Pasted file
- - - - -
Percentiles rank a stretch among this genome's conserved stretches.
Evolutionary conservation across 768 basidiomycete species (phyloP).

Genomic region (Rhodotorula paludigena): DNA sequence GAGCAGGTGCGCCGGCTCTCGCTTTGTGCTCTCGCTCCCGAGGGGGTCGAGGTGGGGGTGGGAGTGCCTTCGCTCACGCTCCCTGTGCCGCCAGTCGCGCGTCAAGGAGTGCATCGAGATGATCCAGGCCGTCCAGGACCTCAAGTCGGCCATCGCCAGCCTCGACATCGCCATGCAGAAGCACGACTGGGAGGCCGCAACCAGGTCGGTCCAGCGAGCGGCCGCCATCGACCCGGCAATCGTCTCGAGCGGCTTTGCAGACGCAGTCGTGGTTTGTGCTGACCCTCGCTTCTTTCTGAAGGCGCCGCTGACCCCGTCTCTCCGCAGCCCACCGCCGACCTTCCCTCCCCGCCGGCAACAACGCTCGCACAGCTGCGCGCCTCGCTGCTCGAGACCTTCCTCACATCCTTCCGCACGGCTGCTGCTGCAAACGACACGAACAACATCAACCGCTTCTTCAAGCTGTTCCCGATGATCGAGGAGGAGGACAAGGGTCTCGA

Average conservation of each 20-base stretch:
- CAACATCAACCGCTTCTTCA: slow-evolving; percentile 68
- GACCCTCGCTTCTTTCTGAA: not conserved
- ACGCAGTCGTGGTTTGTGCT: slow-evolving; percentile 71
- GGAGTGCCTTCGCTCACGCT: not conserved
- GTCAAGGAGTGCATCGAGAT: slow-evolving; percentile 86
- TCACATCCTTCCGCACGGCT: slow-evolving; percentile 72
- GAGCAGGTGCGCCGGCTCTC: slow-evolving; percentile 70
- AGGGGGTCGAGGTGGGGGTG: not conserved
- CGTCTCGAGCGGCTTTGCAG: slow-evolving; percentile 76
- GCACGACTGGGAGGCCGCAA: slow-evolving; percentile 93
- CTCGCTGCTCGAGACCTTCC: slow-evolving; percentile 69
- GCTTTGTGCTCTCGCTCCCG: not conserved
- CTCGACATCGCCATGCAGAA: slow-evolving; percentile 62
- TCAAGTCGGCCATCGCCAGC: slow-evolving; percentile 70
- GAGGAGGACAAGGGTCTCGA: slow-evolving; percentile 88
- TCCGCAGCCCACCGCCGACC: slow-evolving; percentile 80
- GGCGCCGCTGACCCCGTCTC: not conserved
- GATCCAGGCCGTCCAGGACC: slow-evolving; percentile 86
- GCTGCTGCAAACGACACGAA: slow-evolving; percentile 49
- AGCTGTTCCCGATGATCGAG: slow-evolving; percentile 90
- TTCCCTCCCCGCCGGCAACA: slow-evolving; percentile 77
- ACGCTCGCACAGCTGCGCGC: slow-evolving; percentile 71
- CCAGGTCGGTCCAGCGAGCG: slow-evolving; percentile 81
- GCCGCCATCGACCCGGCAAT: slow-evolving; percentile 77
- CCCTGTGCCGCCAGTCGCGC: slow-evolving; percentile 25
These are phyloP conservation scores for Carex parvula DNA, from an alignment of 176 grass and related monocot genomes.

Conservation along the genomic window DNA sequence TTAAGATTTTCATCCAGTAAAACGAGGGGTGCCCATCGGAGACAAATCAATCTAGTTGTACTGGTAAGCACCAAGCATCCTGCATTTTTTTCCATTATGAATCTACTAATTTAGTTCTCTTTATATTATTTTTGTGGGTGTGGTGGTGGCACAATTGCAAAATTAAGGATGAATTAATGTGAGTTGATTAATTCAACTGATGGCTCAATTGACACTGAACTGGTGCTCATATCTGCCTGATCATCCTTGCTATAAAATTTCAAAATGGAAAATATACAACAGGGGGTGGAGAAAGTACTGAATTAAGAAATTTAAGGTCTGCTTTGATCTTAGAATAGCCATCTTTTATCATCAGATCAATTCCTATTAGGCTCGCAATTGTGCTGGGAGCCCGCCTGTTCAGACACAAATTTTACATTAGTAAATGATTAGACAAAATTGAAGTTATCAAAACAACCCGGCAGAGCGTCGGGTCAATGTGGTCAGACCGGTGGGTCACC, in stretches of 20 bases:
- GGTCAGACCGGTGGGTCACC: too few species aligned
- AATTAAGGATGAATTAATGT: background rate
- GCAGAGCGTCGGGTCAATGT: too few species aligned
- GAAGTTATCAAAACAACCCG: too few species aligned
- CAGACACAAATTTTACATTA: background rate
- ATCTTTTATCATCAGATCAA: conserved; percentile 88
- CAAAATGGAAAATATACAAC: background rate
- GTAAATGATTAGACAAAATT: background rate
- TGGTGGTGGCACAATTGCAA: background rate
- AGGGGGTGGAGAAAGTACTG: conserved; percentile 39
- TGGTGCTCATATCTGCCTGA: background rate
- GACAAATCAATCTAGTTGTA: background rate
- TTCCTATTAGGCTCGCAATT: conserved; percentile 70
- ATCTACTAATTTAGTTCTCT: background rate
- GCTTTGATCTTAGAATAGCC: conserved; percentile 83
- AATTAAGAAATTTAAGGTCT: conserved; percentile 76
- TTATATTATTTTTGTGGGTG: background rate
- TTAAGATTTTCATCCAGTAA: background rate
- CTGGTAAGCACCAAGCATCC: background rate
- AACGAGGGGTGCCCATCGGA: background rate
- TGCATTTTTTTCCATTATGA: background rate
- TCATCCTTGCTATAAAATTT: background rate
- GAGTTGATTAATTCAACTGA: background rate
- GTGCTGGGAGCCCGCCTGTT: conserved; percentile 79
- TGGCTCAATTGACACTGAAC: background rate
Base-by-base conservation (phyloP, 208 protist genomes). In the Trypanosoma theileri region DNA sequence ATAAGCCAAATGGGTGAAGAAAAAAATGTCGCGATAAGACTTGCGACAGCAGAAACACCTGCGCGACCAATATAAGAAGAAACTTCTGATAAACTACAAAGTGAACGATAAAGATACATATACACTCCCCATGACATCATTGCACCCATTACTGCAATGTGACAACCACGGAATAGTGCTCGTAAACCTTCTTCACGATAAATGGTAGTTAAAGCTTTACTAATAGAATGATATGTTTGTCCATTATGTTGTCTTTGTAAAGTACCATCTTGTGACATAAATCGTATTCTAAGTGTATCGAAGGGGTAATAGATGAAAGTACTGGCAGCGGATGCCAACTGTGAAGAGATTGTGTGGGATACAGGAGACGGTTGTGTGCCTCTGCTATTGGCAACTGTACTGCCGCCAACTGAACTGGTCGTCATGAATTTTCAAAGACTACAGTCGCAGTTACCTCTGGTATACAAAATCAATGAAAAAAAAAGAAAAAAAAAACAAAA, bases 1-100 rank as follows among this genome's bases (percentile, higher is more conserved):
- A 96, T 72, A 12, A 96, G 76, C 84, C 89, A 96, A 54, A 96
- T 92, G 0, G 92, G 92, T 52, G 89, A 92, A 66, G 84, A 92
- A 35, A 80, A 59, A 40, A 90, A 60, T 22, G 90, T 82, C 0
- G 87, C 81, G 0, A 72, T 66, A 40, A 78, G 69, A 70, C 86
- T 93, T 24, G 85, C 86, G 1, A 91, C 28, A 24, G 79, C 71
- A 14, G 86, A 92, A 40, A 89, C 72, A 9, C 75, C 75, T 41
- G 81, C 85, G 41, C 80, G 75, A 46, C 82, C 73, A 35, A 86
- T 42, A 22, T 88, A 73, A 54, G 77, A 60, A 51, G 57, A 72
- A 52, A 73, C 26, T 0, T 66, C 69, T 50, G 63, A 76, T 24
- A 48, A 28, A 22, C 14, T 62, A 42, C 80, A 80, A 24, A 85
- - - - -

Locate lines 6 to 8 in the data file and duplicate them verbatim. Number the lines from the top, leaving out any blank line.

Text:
- GACCCTCGCTTCTTTCTGAA: not conserved
- ACGCAGTCGTGGTTTGTGCT: slow-evolving; percentile 71
- GGAGTGCCTTCGCTCACGCT: not conserved